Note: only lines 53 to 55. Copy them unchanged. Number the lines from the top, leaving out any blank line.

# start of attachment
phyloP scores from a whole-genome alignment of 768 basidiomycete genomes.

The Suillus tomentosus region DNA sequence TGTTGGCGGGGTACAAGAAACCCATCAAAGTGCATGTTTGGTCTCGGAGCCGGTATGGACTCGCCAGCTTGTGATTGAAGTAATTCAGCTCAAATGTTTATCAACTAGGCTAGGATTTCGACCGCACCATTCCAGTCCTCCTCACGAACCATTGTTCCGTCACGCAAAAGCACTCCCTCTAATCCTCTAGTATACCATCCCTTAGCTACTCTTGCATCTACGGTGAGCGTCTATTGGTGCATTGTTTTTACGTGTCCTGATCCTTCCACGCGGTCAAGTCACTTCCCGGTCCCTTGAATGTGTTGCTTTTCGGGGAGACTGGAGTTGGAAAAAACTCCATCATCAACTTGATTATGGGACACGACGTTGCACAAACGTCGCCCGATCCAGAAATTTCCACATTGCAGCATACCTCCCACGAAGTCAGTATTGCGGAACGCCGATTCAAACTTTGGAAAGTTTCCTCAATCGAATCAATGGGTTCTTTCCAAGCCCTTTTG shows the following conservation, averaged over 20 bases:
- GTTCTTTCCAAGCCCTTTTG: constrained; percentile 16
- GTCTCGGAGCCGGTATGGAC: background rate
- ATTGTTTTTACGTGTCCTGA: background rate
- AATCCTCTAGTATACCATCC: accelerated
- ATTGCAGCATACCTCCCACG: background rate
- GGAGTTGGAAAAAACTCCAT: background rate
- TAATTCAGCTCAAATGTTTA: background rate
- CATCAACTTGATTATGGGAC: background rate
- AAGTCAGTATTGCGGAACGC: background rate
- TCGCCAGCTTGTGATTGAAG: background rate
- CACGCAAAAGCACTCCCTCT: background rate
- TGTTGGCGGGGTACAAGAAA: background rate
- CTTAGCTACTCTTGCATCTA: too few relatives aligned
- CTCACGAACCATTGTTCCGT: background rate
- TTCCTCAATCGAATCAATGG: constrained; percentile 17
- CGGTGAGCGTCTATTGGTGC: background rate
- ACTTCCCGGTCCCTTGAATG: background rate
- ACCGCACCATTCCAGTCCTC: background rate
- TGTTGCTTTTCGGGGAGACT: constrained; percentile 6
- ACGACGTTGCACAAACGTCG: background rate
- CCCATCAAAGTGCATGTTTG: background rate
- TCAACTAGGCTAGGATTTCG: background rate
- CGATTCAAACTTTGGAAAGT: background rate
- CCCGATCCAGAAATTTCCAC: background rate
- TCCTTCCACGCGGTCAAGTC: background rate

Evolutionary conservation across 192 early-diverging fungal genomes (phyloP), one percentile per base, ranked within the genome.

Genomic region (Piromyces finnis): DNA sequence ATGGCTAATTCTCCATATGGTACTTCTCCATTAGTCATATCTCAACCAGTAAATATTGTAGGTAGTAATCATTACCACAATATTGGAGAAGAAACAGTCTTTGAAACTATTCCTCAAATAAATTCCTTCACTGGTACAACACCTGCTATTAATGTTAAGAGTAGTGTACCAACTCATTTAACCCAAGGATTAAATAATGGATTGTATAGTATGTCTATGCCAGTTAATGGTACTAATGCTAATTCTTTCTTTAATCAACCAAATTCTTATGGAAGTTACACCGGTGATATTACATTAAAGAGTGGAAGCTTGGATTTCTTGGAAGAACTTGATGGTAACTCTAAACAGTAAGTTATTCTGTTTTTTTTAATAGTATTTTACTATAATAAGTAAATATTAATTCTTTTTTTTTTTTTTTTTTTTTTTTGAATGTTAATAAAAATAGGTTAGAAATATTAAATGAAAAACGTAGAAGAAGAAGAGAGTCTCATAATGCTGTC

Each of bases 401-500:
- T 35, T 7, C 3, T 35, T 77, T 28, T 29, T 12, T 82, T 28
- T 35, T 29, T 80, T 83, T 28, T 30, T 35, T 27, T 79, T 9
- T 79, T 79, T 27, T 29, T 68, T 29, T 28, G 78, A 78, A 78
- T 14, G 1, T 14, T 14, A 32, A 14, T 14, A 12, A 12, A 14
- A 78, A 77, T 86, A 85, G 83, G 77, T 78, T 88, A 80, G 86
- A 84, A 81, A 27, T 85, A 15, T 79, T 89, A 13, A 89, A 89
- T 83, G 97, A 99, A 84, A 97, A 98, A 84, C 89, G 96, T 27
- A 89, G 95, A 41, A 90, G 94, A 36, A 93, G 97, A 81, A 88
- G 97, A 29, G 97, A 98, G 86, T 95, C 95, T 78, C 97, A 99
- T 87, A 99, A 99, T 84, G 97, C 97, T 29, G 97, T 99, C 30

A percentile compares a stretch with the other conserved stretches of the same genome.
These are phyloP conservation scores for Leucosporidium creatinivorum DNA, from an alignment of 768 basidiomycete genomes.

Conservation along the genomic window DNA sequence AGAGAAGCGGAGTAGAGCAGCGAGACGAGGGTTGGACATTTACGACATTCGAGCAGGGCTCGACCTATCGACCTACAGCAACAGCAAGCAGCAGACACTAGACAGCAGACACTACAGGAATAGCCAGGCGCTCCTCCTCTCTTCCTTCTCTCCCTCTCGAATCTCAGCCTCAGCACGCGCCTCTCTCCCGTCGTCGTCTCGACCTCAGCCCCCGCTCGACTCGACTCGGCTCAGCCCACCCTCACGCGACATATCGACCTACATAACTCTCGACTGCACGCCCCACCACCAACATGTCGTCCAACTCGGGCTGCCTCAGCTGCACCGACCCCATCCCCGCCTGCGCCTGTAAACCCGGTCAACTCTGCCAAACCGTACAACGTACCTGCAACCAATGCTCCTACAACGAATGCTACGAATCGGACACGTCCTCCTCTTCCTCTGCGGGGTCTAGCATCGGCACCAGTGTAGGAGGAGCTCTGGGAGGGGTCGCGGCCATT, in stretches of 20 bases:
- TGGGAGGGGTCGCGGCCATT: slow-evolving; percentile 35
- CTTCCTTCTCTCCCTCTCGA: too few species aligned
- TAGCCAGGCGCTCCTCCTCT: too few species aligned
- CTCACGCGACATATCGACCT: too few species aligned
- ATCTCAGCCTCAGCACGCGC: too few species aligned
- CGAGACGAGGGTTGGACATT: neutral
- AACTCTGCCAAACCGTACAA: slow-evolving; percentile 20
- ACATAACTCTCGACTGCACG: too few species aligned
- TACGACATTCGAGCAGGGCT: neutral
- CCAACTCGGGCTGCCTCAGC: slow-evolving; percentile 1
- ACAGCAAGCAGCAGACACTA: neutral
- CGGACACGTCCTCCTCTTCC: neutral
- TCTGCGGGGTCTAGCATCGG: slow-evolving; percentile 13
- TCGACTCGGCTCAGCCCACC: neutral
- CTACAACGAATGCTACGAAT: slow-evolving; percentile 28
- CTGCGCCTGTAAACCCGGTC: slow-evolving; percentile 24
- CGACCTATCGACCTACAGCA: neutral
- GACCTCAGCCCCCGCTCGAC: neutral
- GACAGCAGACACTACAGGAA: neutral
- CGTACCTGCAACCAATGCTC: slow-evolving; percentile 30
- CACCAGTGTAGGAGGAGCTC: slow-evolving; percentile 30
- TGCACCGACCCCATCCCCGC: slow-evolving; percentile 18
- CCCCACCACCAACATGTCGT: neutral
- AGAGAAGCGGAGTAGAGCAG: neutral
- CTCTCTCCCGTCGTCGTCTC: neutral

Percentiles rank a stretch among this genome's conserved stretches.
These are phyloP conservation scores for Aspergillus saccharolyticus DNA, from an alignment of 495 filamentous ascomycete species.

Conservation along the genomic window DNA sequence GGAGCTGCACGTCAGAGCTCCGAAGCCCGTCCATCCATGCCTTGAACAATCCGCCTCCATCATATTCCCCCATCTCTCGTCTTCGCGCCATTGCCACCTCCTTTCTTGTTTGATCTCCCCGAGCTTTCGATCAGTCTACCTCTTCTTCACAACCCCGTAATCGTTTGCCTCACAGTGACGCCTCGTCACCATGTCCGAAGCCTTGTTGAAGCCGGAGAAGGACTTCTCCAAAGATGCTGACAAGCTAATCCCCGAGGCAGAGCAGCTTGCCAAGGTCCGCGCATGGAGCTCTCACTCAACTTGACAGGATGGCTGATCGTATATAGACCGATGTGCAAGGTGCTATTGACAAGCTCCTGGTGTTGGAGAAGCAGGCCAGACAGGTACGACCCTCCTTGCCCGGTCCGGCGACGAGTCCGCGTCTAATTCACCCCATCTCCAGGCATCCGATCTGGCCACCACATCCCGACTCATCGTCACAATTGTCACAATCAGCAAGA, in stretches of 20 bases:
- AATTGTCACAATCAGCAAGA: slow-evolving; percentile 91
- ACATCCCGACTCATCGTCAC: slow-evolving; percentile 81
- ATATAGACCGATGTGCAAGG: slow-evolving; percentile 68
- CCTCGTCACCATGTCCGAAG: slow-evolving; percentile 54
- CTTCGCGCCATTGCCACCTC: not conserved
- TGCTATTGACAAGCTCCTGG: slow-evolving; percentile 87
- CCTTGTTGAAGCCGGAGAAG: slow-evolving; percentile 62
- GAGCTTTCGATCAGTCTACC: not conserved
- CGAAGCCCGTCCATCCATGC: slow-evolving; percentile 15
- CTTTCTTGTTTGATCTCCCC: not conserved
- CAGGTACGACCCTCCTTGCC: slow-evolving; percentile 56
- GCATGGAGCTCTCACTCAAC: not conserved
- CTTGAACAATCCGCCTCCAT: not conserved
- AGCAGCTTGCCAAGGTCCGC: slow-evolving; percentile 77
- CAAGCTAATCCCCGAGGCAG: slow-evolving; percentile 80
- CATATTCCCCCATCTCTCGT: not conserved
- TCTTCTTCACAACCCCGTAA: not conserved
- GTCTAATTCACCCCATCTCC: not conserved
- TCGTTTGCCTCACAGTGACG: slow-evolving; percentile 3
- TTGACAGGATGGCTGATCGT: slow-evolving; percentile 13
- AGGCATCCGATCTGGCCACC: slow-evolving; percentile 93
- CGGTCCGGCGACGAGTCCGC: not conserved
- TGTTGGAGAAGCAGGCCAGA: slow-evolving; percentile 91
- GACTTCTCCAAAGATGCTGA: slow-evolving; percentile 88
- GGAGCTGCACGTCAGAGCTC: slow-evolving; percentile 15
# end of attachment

- CCAACTCGGGCTGCCTCAGC: slow-evolving; percentile 1
- ACAGCAAGCAGCAGACACTA: neutral
- CGGACACGTCCTCCTCTTCC: neutral